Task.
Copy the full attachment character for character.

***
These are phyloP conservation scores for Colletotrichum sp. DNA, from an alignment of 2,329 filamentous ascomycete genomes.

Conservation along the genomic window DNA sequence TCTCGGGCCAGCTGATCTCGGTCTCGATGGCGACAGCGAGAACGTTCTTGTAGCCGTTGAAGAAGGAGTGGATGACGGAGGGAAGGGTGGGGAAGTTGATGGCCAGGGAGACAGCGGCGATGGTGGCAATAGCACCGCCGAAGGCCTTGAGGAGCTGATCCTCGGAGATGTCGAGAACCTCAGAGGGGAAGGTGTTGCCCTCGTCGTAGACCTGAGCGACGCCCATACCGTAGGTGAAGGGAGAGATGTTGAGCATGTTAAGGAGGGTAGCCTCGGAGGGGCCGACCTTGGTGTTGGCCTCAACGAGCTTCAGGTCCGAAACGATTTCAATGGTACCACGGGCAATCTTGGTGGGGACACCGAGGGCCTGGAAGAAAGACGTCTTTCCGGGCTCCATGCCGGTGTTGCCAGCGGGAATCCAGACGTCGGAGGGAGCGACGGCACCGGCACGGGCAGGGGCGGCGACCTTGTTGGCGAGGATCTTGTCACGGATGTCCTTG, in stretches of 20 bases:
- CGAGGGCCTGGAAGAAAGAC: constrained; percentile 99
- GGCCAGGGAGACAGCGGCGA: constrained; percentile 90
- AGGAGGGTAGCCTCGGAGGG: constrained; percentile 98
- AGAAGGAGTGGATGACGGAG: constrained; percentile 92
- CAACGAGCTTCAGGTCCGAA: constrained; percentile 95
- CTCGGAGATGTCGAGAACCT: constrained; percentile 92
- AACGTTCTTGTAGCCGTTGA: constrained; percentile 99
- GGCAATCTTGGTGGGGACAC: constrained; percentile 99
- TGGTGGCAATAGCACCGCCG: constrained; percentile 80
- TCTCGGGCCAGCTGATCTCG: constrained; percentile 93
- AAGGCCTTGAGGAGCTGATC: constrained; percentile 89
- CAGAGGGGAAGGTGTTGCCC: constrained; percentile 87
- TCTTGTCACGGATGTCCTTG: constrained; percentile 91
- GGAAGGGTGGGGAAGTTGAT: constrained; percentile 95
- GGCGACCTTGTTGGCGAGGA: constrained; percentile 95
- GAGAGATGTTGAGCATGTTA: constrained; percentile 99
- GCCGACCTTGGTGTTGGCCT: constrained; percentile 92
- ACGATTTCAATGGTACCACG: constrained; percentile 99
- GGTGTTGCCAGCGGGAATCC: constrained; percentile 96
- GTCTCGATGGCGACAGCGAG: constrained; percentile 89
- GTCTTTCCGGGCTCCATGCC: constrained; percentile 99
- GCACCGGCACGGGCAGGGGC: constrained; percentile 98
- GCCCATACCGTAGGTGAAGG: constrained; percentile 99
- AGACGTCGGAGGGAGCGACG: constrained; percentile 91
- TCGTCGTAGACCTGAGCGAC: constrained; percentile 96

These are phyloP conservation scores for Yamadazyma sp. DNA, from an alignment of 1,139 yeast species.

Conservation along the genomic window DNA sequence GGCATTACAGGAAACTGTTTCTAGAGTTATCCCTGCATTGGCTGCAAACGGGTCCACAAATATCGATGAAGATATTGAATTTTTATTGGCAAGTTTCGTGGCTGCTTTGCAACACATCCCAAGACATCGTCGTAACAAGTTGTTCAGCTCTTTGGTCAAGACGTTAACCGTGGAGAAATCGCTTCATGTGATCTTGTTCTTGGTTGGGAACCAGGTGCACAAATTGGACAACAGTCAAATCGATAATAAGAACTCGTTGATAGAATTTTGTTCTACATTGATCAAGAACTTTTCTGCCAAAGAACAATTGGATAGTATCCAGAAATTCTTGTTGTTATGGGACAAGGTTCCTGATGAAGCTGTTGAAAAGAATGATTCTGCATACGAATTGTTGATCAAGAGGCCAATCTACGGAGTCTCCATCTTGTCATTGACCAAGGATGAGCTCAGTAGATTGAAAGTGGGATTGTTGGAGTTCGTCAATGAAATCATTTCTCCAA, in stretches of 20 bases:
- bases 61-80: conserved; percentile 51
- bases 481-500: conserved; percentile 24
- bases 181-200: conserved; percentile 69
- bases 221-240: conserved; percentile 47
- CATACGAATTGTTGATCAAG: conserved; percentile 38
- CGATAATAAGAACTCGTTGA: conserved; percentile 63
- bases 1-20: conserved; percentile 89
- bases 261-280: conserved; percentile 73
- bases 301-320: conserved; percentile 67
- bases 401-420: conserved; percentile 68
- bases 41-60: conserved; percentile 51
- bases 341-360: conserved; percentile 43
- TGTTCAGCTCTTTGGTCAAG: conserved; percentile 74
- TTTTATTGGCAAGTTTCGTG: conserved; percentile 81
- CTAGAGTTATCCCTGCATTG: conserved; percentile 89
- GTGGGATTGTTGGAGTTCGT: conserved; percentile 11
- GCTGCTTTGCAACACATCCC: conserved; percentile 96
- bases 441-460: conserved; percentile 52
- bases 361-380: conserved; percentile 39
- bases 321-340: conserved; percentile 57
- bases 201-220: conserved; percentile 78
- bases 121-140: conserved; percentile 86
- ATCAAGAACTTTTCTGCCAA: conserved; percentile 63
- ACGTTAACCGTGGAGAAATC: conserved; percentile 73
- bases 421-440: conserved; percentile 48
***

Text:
These are phyloP conservation scores for Colletotrichum sp. DNA, from an alignment of 2,329 filamentous ascomycete genomes.

Conservation along the genomic window DNA sequence TCTCGGGCCAGCTGATCTCGGTCTCGATGGCGACAGCGAGAACGTTCTTGTAGCCGTTGAAGAAGGAGTGGATGACGGAGGGAAGGGTGGGGAAGTTGATGGCCAGGGAGACAGCGGCGATGGTGGCAATAGCACCGCCGAAGGCCTTGAGGAGCTGATCCTCGGAGATGTCGAGAACCTCAGAGGGGAAGGTGTTGCCCTCGTCGTAGACCTGAGCGACGCCCATACCGTAGGTGAAGGGAGAGATGTTGAGCATGTTAAGGAGGGTAGCCTCGGAGGGGCCGACCTTGGTGTTGGCCTCAACGAGCTTCAGGTCCGAAACGATTTCAATGGTACCACGGGCAATCTTGGTGGGGACACCGAGGGCCTGGAAGAAAGACGTCTTTCCGGGCTCCATGCCGGTGTTGCCAGCGGGAATCCAGACGTCGGAGGGAGCGACGGCACCGGCACGGGCAGGGGCGGCGACCTTGTTGGCGAGGATCTTGTCACGGATGTCCTTG, in stretches of 20 bases:
- CGAGGGCCTGGAAGAAAGAC: constrained; percentile 99
- GGCCAGGGAGACAGCGGCGA: constrained; percentile 90
- AGGAGGGTAGCCTCGGAGGG: constrained; percentile 98
- AGAAGGAGTGGATGACGGAG: constrained; percentile 92
- CAACGAGCTTCAGGTCCGAA: constrained; percentile 95
- CTCGGAGATGTCGAGAACCT: constrained; percentile 92
- AACGTTCTTGTAGCCGTTGA: constrained; percentile 99
- GGCAATCTTGGTGGGGACAC: constrained; percentile 99
- TGGTGGCAATAGCACCGCCG: constrained; percentile 80
- TCTCGGGCCAGCTGATCTCG: constrained; percentile 93
- AAGGCCTTGAGGAGCTGATC: constrained; percentile 89
- CAGAGGGGAAGGTGTTGCCC: constrained; percentile 87
- TCTTGTCACGGATGTCCTTG: constrained; percentile 91
- GGAAGGGTGGGGAAGTTGAT: constrained; percentile 95
- GGCGACCTTGTTGGCGAGGA: constrained; percentile 95
- GAGAGATGTTGAGCATGTTA: constrained; percentile 99
- GCCGACCTTGGTGTTGGCCT: constrained; percentile 92
- ACGATTTCAATGGTACCACG: constrained; percentile 99
- GGTGTTGCCAGCGGGAATCC: constrained; percentile 96
- GTCTCGATGGCGACAGCGAG: constrained; percentile 89
- GTCTTTCCGGGCTCCATGCC: constrained; percentile 99
- GCACCGGCACGGGCAGGGGC: constrained; percentile 98
- GCCCATACCGTAGGTGAAGG: constrained; percentile 99
- AGACGTCGGAGGGAGCGACG: constrained; percentile 91
- TCGTCGTAGACCTGAGCGAC: constrained; percentile 96

These are phyloP conservation scores for Yamadazyma sp. DNA, from an alignment of 1,139 yeast species.

Conservation along the genomic window DNA sequence GGCATTACAGGAAACTGTTTCTAGAGTTATCCCTGCATTGGCTGCAAACGGGTCCACAAATATCGATGAAGATATTGAATTTTTATTGGCAAGTTTCGTGGCTGCTTTGCAACACATCCCAAGACATCGTCGTAACAAGTTGTTCAGCTCTTTGGTCAAGACGTTAACCGTGGAGAAATCGCTTCATGTGATCTTGTTCTTGGTTGGGAACCAGGTGCACAAATTGGACAACAGTCAAATCGATAATAAGAACTCGTTGATAGAATTTTGTTCTACATTGATCAAGAACTTTTCTGCCAAAGAACAATTGGATAGTATCCAGAAATTCTTGTTGTTATGGGACAAGGTTCCTGATGAAGCTGTTGAAAAGAATGATTCTGCATACGAATTGTTGATCAAGAGGCCAATCTACGGAGTCTCCATCTTGTCATTGACCAAGGATGAGCTCAGTAGATTGAAAGTGGGATTGTTGGAGTTCGTCAATGAAATCATTTCTCCAA, in stretches of 20 bases:
- bases 61-80: conserved; percentile 51
- bases 481-500: conserved; percentile 24
- bases 181-200: conserved; percentile 69
- bases 221-240: conserved; percentile 47
- CATACGAATTGTTGATCAAG: conserved; percentile 38
- CGATAATAAGAACTCGTTGA: conserved; percentile 63
- bases 1-20: conserved; percentile 89
- bases 261-280: conserved; percentile 73
- bases 301-320: conserved; percentile 67
- bases 401-420: conserved; percentile 68
- bases 41-60: conserved; percentile 51
- bases 341-360: conserved; percentile 43
- TGTTCAGCTCTTTGGTCAAG: conserved; percentile 74
- TTTTATTGGCAAGTTTCGTG: conserved; percentile 81
- CTAGAGTTATCCCTGCATTG: conserved; percentile 89
- GTGGGATTGTTGGAGTTCGT: conserved; percentile 11
- GCTGCTTTGCAACACATCCC: conserved; percentile 96
- bases 441-460: conserved; percentile 52
- bases 361-380: conserved; percentile 39
- bases 321-340: conserved; percentile 57
- bases 201-220: conserved; percentile 78
- bases 121-140: conserved; percentile 86
- ATCAAGAACTTTTCTGCCAA: conserved; percentile 63
- ACGTTAACCGTGGAGAAATC: conserved; percentile 73
- bases 421-440: conserved; percentile 48